Okay, now that you’re through viewing the link, let’s get to what spurs this sideways reference to the great Monty Python movie “Monty Python and the Holy Grail” (probably my second favorite comedy of all time).
My publisher posted a link recently about Scarlett Johansson bringing suit against an author (and publisher) for a fictional book in which the female lead character looks like and is mistaken for Ms. Johansson. The article said this confusion exists for about the first 60 pages of the book. Not having read it, I can’t offer any opinion on the work or the employment of this concept. As for the lawsuit, I do have an opinion…or more accurately a bewilderment.
I get that celebrities have to chafe and grind at the proliferation of bizarre and unflattering stories that appear constantly in those papers you see as you’re waiting to pay for your groceries. Apparently, little of that is “actionable” because they are public figures. I think that’s a bit unfair, but I’m not a legal expert on free speech or libel law (if that’s what those stories fall under).
I suppose that if those little stories are considered fictions then a novel is just an extended fiction. How a mistaken identity within a fictional work impairs the earnings power or image of a celebrity (outside of downright sleaze) puzzles me. It seems over-sensitive and reactionary. Again, I don’t know the context of the story, but it apparently does not imply anything biographical about the actress.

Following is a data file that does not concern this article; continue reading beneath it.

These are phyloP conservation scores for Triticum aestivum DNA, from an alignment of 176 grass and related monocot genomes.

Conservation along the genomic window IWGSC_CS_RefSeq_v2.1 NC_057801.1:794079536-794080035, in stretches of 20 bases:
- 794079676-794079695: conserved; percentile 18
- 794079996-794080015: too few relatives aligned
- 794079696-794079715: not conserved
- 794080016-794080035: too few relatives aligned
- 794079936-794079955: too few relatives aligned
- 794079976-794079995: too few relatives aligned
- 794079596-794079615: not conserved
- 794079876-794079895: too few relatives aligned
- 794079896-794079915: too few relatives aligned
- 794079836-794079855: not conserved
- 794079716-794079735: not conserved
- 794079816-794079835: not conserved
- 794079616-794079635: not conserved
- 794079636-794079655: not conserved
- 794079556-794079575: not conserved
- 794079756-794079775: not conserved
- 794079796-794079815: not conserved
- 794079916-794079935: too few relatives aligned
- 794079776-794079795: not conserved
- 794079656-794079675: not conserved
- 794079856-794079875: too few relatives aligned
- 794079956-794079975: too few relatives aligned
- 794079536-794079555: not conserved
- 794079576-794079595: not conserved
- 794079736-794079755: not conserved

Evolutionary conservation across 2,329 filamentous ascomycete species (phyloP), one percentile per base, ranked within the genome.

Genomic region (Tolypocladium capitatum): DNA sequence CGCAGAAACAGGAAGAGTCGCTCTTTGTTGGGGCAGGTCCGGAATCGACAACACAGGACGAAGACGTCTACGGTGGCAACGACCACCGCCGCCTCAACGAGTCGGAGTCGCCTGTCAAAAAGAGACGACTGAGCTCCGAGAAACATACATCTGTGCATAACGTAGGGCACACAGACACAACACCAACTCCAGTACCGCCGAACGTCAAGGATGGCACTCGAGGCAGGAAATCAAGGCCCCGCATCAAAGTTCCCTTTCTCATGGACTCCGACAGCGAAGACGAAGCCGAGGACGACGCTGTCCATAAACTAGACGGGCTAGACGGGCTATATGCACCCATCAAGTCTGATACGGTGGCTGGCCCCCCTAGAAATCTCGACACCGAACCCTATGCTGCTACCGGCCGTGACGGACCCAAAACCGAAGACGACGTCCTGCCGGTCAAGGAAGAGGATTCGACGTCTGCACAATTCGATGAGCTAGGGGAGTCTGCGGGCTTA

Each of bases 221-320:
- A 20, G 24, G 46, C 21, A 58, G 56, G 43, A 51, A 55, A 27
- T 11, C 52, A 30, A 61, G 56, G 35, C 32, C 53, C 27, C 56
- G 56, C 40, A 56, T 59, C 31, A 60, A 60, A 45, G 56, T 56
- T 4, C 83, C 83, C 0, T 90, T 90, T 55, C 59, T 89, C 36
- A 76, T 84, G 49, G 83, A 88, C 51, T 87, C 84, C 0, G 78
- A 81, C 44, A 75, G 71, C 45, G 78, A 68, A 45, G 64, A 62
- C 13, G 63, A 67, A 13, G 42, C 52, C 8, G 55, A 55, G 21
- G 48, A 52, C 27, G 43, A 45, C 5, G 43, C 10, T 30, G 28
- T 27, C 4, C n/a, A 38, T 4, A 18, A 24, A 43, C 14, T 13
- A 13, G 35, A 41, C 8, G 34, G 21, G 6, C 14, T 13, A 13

I suppose we should be thankful that we can still reference the dead. Think of the loss of such enjoyable fare as “Play it Again, Sam” if Bogie was around to slap some legal action. Would speculative books and movies on historical figures (JFK, Lincoln, to name just two) never get created out of fear of reprisal? Granted, those are less likely to be issues due to the circumstances (and I feel eerie having randomly picked two Presidents who suffered similar fates).
Still, whatever bloodline remains for the hundreds of real people written or filmed about over the years, those people have not taken umbrage with the fictional depictions — or those depictions have been protected by the over-arching law involved.
I’m not sure what harm there is in referencing a similarly public figure of current times. It would seem somewhat unrealistic to ignore the very existence of these people if you’re trying to create a “real” world. Perhaps the use of a likeness as a central theme of the book is the issue, suggesting an “unauthorized” use of the actress’ fame to help market the book.
In any case, until the smoke clears, I guess when it comes to including public figures in your fiction, it’s better to just bring out your dead.